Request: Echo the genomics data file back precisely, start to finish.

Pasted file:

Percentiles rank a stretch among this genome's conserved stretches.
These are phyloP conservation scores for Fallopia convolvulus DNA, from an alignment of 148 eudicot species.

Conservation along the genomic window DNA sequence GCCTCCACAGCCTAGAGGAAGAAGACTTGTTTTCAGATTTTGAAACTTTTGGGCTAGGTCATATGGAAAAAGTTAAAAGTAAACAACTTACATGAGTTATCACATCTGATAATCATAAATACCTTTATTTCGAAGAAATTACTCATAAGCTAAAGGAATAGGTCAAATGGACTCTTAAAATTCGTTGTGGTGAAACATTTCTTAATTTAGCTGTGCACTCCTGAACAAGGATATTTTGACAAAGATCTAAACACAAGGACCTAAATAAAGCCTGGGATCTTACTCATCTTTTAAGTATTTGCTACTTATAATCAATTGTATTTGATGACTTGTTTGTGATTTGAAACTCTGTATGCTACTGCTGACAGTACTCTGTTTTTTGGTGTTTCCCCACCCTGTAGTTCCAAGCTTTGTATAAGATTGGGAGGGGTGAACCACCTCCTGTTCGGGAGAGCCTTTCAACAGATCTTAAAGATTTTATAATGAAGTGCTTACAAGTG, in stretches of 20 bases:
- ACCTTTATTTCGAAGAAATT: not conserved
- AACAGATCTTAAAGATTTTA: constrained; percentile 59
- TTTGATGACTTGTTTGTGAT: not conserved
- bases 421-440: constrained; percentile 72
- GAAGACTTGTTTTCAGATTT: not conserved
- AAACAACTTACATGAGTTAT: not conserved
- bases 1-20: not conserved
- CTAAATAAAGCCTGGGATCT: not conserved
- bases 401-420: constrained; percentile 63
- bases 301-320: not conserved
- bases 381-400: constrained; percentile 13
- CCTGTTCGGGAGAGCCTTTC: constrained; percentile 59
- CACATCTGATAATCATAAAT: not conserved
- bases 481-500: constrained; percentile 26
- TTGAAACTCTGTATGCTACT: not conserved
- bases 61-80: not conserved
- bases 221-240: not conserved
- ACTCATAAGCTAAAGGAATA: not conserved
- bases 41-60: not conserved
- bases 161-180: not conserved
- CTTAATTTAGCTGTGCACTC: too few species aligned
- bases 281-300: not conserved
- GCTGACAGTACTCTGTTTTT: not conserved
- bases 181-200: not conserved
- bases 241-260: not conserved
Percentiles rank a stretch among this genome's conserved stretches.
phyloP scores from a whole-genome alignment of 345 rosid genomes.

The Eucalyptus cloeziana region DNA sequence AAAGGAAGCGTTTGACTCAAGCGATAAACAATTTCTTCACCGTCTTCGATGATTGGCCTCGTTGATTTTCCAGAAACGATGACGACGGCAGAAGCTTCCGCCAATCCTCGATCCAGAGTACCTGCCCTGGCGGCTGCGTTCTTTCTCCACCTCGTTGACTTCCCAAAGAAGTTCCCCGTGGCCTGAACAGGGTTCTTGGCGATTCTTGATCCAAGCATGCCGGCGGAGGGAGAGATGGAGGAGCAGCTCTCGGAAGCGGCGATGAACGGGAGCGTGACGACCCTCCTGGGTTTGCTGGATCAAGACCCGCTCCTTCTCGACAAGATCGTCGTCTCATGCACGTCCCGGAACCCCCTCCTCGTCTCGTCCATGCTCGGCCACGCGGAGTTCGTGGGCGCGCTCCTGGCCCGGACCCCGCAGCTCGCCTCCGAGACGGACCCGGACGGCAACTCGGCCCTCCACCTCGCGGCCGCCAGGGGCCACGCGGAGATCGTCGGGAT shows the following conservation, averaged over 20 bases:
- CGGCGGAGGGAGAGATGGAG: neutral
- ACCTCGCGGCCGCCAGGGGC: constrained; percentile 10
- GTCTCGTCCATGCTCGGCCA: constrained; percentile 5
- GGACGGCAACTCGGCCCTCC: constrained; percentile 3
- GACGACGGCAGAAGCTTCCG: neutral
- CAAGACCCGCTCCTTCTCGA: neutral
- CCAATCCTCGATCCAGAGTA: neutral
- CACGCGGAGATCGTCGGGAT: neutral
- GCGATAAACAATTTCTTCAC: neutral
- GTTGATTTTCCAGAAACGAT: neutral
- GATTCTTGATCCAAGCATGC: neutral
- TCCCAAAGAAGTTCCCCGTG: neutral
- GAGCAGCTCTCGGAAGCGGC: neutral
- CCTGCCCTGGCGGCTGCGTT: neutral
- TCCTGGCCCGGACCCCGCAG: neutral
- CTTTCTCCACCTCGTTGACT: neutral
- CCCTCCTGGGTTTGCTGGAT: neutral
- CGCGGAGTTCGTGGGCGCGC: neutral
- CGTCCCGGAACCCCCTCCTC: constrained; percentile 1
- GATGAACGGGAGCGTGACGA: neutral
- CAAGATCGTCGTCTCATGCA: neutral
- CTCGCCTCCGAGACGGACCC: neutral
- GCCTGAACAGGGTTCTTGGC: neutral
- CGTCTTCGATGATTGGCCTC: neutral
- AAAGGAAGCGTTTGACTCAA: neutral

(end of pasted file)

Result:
Percentiles rank a stretch among this genome's conserved stretches.
These are phyloP conservation scores for Fallopia convolvulus DNA, from an alignment of 148 eudicot species.

Conservation along the genomic window DNA sequence GCCTCCACAGCCTAGAGGAAGAAGACTTGTTTTCAGATTTTGAAACTTTTGGGCTAGGTCATATGGAAAAAGTTAAAAGTAAACAACTTACATGAGTTATCACATCTGATAATCATAAATACCTTTATTTCGAAGAAATTACTCATAAGCTAAAGGAATAGGTCAAATGGACTCTTAAAATTCGTTGTGGTGAAACATTTCTTAATTTAGCTGTGCACTCCTGAACAAGGATATTTTGACAAAGATCTAAACACAAGGACCTAAATAAAGCCTGGGATCTTACTCATCTTTTAAGTATTTGCTACTTATAATCAATTGTATTTGATGACTTGTTTGTGATTTGAAACTCTGTATGCTACTGCTGACAGTACTCTGTTTTTTGGTGTTTCCCCACCCTGTAGTTCCAAGCTTTGTATAAGATTGGGAGGGGTGAACCACCTCCTGTTCGGGAGAGCCTTTCAACAGATCTTAAAGATTTTATAATGAAGTGCTTACAAGTG, in stretches of 20 bases:
- ACCTTTATTTCGAAGAAATT: not conserved
- AACAGATCTTAAAGATTTTA: constrained; percentile 59
- TTTGATGACTTGTTTGTGAT: not conserved
- bases 421-440: constrained; percentile 72
- GAAGACTTGTTTTCAGATTT: not conserved
- AAACAACTTACATGAGTTAT: not conserved
- bases 1-20: not conserved
- CTAAATAAAGCCTGGGATCT: not conserved
- bases 401-420: constrained; percentile 63
- bases 301-320: not conserved
- bases 381-400: constrained; percentile 13
- CCTGTTCGGGAGAGCCTTTC: constrained; percentile 59
- CACATCTGATAATCATAAAT: not conserved
- bases 481-500: constrained; percentile 26
- TTGAAACTCTGTATGCTACT: not conserved
- bases 61-80: not conserved
- bases 221-240: not conserved
- ACTCATAAGCTAAAGGAATA: not conserved
- bases 41-60: not conserved
- bases 161-180: not conserved
- CTTAATTTAGCTGTGCACTC: too few species aligned
- bases 281-300: not conserved
- GCTGACAGTACTCTGTTTTT: not conserved
- bases 181-200: not conserved
- bases 241-260: not conserved
Percentiles rank a stretch among this genome's conserved stretches.
phyloP scores from a whole-genome alignment of 345 rosid genomes.

The Eucalyptus cloeziana region DNA sequence AAAGGAAGCGTTTGACTCAAGCGATAAACAATTTCTTCACCGTCTTCGATGATTGGCCTCGTTGATTTTCCAGAAACGATGACGACGGCAGAAGCTTCCGCCAATCCTCGATCCAGAGTACCTGCCCTGGCGGCTGCGTTCTTTCTCCACCTCGTTGACTTCCCAAAGAAGTTCCCCGTGGCCTGAACAGGGTTCTTGGCGATTCTTGATCCAAGCATGCCGGCGGAGGGAGAGATGGAGGAGCAGCTCTCGGAAGCGGCGATGAACGGGAGCGTGACGACCCTCCTGGGTTTGCTGGATCAAGACCCGCTCCTTCTCGACAAGATCGTCGTCTCATGCACGTCCCGGAACCCCCTCCTCGTCTCGTCCATGCTCGGCCACGCGGAGTTCGTGGGCGCGCTCCTGGCCCGGACCCCGCAGCTCGCCTCCGAGACGGACCCGGACGGCAACTCGGCCCTCCACCTCGCGGCCGCCAGGGGCCACGCGGAGATCGTCGGGAT shows the following conservation, averaged over 20 bases:
- CGGCGGAGGGAGAGATGGAG: neutral
- ACCTCGCGGCCGCCAGGGGC: constrained; percentile 10
- GTCTCGTCCATGCTCGGCCA: constrained; percentile 5
- GGACGGCAACTCGGCCCTCC: constrained; percentile 3
- GACGACGGCAGAAGCTTCCG: neutral
- CAAGACCCGCTCCTTCTCGA: neutral
- CCAATCCTCGATCCAGAGTA: neutral
- CACGCGGAGATCGTCGGGAT: neutral
- GCGATAAACAATTTCTTCAC: neutral
- GTTGATTTTCCAGAAACGAT: neutral
- GATTCTTGATCCAAGCATGC: neutral
- TCCCAAAGAAGTTCCCCGTG: neutral
- GAGCAGCTCTCGGAAGCGGC: neutral
- CCTGCCCTGGCGGCTGCGTT: neutral
- TCCTGGCCCGGACCCCGCAG: neutral
- CTTTCTCCACCTCGTTGACT: neutral
- CCCTCCTGGGTTTGCTGGAT: neutral
- CGCGGAGTTCGTGGGCGCGC: neutral
- CGTCCCGGAACCCCCTCCTC: constrained; percentile 1
- GATGAACGGGAGCGTGACGA: neutral
- CAAGATCGTCGTCTCATGCA: neutral
- CTCGCCTCCGAGACGGACCC: neutral
- GCCTGAACAGGGTTCTTGGC: neutral
- CGTCTTCGATGATTGGCCTC: neutral
- AAAGGAAGCGTTTGACTCAA: neutral